No, not the 1960’s folk rock group. Mamas and Papas (M&P) is the UK-based baby product manufacturer and retailer that landed in the U.S. in 2010. In Britain, the brand is similar to Graco, selling products across several categories. Unlike U.S. competitors, Mamas and Papas not only makes baby gear but also runs their own chain of stores in Britain.
The models. The flagship model here is the oddly named Armadillo, a “big little stroller” as the company bills it. The Armadillo ($224, 20 lbs. pictured at right) features a wide seat, full recline, adjustable footrest, one hand fold, large basket and wheel suspension. Car seat adapters are available for the Chicco, Maxi Cosi and Cybex car seats.
In case you missed it, the Armadillo is clearly “inspired” by the Bugaboo Bee, down to the animal name and bright colored canopy. On the plus side, the Armadillo is less than half the Bee’s $700+ price tag.
The Armadillo has been so successful that M&P has rolled out three spin-offs: the Armadillo City, Flip and Flip XT. The Armadillo City has been discontinued, but we still see it sold online. At first blush, the City doesn’t look much different, but M&P addressed some complaints about the old model—namely, the buckle that was hard to work. The hood is detachable and the fabric doesn’t get dirty when the stroller is folded. One trade-off: the foot rest that was adjustable on the Armadillo is now non-adjustable on the Armadillo City.
As you might guess from the name, the Armadillo Flip ($400, 21.6 lbs.) has a reversible seat, upgraded padding and a huge canopy that can enclose the stroller. You can fold the stroller with the seat facing either direction.
If that weren’t enough, there is also the Armadillo Flip XT ($600, 23.4 lbs.)—an upgraded version of the Flip with height adjustable handle with faux leather trim, larger basket and wheels. The canopy is even larger than on the Flip.
Does M&P make strollers that aren’t named Armadillo? Yes, they do.
Mamas & Papas flagship stroller used to be the Urbo. Now they offer a revised version called the Urbo 2. It still has the shiny aluminum frame with reversible seat, large canopy and fully reclining seat. Infant car seat adapters are available for Graco and Maxi Cosi infant seats ($40 to $60). New on the Urbo 2 is front and rear wheel suspension, a reversible fully reclining seat and flip flop friendly brakes. The Urbo 2 ($500, 23.7 lbs.) also has an optional bassinet ($240) and an easier fold (with the seat facing forward only, however).
The spider-like Mylo2 stroller is heavy (32 lbs.) and pricey ($660), but includes a carrycot, foot muff, fully reclining seat that reverses, telescoping handle and adjustable footrest. The Mylo 2 is no longer on M&P’s web site. We’ve seen a few for sale online, but this model looks like it’s on its way out.
The Sola2 ($430, 26.1 lbs.) is Mamas and Papas’ riff on the Bugaboo Cameleon, with smaller front wheels and reversible seat. Like the Urbo, it has an optional infant car seat adapter and features adjustable handle height. The Sola has four wheel suspension, a lay flat seat and included rain cover. FYI: The Sola is Mamas and Papas best-selling model in the UK. The Sola MTX ($480) features upgraded fabrics and bigger basket/wheels.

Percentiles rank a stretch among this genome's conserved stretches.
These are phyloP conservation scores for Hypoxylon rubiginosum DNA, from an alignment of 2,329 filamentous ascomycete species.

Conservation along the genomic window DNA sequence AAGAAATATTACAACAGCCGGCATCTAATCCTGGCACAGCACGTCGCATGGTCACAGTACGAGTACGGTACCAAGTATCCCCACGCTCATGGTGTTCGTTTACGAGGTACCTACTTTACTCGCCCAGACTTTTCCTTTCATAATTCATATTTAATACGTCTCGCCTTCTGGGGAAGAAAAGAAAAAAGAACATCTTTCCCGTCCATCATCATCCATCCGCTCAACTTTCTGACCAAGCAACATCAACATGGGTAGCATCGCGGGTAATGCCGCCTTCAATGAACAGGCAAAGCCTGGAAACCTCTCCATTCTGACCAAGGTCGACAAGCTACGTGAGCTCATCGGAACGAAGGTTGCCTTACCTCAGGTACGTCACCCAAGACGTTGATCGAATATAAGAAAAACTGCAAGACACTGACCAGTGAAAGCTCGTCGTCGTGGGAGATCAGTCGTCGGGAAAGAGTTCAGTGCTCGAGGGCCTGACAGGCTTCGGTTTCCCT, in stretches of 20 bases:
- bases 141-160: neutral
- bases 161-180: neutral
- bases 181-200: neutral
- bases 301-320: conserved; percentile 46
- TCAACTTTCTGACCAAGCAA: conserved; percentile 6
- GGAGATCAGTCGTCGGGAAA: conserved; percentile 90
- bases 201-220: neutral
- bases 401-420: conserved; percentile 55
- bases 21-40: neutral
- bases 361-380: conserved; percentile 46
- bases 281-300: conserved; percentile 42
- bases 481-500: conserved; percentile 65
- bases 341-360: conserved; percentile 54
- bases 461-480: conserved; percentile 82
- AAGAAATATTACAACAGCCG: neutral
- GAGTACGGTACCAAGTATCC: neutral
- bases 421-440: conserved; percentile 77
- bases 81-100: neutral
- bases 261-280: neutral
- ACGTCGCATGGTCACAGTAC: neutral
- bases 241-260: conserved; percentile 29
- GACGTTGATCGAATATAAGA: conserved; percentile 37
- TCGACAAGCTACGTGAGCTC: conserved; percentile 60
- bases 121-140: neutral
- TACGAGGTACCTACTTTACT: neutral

New for 2017, Mamas and Papas has introduced the Ocarro, a full-featured 30 lb. stroller for $600. It comes with chrome accents, leatherette handles and bumper bar, lay flat seat, elliptical frame, one hand fold, height adjustable handle, reversible seat and optional bassinet. Car seat adapters are sold separately. While it has a foot brake, it isn’t pedicure friendly.
Our view. When Mamas and Papas invaded the U.S. a few years ago, they fell victim to one of the classic blunders of European stroller companies. The most famous of which is “never get involved in a land war in Asia.” But only slightly less well known is this: never assume the stroller that sells well in the UK will appeal to Americans.mama
Hence, the first round of Mamas and Papas strollers brought to these shores was met with the sound of one hand clapping. They were too heavy, too expensive, had dinky storage baskets, lacked cup holders and were cumbersome to fold. They might be a hit in London, but in Houston, they bombed.
To their credit, Mamas and Papas regrouped and released the Armadillo (and later the Armadillo Flip XT). Despite being clearly derivative of other animal-named strollers, at least this stroller hits all the right notes—relatively light in weight (although at 20 lbs., they are pushing it), easy to fold and spacious in storage. Parent reviews of this family of strollers is positive.
Feedback on Mamas and Papas other models have been mixed. While fans like the overall features of the strollers, critics point out little problems are always popping up—a cup holder that doesn’t stay in place, wheels that squeak or click after a month of usage.
The fold of many models is probably the biggest criticism here—”user unfriendly” is how one parent described it. Even the Armadillo, while an improvement, is pretty stiff and difficult to close with one hand. Compared to the one-step, one-hand fold of Baby Jogger its a pain. Oh and the Armadillo stroller can’t fold when the car seat adapters are attached.
And why no car seat adapter for Graco for the Armadillo? Only the Urbo 2 and the Sola have a Graco adapter. Did they miss the millions of these infant seats being sold?
Bottom line for the strollers: it is mixed review for Mamas and Papas. Kudos to the Armadillo for hitting the mark. But a miss for the Mylo 2 and Sola 2. But we are raising the grade for this brand a half grade to reflect their continued improvement. Baby Bargains Resale Rank: Excellent. Rating: B-